What is the difference between construction fraud and breach of contract under Va. Code 18.2-200.1?
The Commonwealth must prove 5 things to convict a person of construction fraud, namely that the contractor (1) obtained an advance of money from another person; (2) had a fraudulent intent at the time the advance is obtained; (3) made a promise to perform construction or improvement involving real property; (4) failed to perform the promise; and (5) failed to return the advance within fifteen days of a request to do so by certified mail to the defendant’s last known address or his address listed in the contract.
The fraudulent intent must exist at the time that the contractor procured the advance. The contractor must fail or refuse to “perform” the promised work and to “substantially make good such advance.” The Commonwealth must present additional proof that the contractor “fail[ed] to return such advance within fifteen days of a request to do so.”
Now on a technical but essential note, the request for the return of the advance may not include something different than an unqualified demand to return all or part of the original advance. The Virginia Supreme Court explained the reason for such a strict reading of the statute, stating,
The construction fraud statute, Code § 18.2-200.1, was not meant simply to criminalize a contractor’s breach of contract. The statute instead criminalizes a species of fraud analogous to the crime of obtaining money under false pretenses….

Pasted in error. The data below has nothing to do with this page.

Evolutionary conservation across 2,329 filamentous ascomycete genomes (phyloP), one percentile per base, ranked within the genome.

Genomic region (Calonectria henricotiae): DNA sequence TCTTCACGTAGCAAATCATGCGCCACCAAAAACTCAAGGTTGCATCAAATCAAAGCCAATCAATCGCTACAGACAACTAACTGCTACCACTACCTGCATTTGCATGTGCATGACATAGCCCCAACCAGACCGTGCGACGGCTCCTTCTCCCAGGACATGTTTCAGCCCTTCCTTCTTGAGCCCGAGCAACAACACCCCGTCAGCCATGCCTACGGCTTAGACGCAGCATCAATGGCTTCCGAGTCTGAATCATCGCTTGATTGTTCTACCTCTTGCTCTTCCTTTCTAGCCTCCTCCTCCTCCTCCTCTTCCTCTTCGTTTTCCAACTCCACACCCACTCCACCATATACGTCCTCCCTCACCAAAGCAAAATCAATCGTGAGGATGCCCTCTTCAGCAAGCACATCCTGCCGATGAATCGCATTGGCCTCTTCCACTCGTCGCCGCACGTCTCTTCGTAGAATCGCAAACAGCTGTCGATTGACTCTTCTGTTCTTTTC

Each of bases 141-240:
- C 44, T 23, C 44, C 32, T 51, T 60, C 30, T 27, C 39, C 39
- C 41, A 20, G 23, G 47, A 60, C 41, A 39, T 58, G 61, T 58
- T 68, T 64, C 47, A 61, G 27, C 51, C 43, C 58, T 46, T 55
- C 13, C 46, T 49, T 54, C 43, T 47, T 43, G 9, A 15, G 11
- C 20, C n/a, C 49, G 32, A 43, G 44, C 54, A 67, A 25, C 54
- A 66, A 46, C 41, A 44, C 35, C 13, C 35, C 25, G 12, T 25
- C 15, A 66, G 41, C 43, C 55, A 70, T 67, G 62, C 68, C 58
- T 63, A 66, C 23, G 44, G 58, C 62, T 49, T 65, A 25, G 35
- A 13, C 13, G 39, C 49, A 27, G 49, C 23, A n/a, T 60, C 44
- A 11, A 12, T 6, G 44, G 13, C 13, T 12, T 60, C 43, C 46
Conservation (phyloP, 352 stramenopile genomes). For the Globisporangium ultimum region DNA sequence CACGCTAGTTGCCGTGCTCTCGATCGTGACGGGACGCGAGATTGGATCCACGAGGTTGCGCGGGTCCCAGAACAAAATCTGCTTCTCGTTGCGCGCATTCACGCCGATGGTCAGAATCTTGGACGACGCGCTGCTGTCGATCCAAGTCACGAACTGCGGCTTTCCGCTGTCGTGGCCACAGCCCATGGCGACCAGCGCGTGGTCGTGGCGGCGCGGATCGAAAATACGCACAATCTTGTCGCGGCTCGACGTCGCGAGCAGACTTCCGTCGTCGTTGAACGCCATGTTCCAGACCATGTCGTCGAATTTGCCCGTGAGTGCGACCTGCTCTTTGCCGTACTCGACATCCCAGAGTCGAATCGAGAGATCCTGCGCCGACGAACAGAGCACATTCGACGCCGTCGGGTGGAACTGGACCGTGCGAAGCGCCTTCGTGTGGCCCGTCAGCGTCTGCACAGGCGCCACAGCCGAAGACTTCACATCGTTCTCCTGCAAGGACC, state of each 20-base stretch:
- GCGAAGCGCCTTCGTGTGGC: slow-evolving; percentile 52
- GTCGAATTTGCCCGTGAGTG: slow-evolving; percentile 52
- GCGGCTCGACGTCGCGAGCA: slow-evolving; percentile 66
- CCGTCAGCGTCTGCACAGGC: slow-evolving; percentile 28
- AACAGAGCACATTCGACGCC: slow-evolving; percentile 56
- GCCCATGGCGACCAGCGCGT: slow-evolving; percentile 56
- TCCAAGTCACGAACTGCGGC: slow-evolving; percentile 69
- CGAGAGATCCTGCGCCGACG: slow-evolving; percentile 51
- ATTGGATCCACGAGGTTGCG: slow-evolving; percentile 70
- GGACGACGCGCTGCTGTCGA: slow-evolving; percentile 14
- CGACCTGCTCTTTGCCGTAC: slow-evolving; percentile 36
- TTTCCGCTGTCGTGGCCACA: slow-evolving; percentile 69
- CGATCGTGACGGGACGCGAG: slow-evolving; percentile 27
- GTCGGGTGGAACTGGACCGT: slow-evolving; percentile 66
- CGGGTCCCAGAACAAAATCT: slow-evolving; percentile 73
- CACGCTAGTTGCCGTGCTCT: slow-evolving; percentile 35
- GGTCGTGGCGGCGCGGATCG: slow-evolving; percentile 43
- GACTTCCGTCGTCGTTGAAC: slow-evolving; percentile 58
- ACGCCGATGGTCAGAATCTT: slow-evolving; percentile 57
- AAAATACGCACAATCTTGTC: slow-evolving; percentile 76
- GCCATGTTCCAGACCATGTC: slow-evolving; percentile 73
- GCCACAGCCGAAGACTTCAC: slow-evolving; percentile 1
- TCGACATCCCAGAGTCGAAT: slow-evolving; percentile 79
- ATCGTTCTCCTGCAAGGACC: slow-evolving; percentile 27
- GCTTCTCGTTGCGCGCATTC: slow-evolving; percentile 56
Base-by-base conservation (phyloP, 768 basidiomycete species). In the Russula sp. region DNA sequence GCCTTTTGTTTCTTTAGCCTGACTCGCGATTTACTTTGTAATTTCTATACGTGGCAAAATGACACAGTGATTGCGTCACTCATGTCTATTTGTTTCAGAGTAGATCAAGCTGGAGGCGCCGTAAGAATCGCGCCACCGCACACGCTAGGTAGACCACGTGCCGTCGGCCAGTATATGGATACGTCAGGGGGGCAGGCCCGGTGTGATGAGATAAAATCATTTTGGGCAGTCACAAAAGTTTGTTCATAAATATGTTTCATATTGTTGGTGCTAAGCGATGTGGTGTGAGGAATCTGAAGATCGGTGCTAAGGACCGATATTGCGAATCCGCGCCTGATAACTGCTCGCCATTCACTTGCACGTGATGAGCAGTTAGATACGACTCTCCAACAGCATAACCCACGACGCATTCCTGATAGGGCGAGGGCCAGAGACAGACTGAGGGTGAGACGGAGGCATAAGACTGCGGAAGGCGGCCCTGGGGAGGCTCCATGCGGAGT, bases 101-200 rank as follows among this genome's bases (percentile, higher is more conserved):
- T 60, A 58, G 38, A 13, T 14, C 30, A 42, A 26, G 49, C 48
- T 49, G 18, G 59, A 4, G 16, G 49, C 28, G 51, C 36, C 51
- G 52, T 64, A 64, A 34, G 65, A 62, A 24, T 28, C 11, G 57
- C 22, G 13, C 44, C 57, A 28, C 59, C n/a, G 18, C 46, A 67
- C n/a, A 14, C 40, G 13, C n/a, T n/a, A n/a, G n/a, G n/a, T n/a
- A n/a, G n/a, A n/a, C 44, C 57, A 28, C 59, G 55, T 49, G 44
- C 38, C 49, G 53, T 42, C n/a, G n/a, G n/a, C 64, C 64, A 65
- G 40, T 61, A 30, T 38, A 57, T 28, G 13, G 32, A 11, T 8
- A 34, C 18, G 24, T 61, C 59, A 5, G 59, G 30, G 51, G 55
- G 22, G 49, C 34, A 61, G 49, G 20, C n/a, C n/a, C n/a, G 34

The statute does not say that the notice can give the contractor other options — such as continued contractual performance at a reduced price, the return of something other than the advance, or the delivery of materials in lieu of a return of the advance. There are sound reasons for not overcomplicating the statute in such manner. If the contractor “fails to return such advance,” he “shall be deemed guilty of the larceny of such money” if the other requirements of the statute are also met. Id. The contractor, therefore, should not be misled into believing that anything other than a return of the advance would relieve him of the very real risk of criminal prosecution.
Bowman v. Commonwealth, 777 S.E.2d 851, 855-856 (2015)
The law firm of Thomas H. Roberts & Associates, PC represents clients in matters involving construction disputes and litigation. Hull Street Law, a division of Thomas H. Roberts & Associates, PC represents defendants charged with construction fraud.
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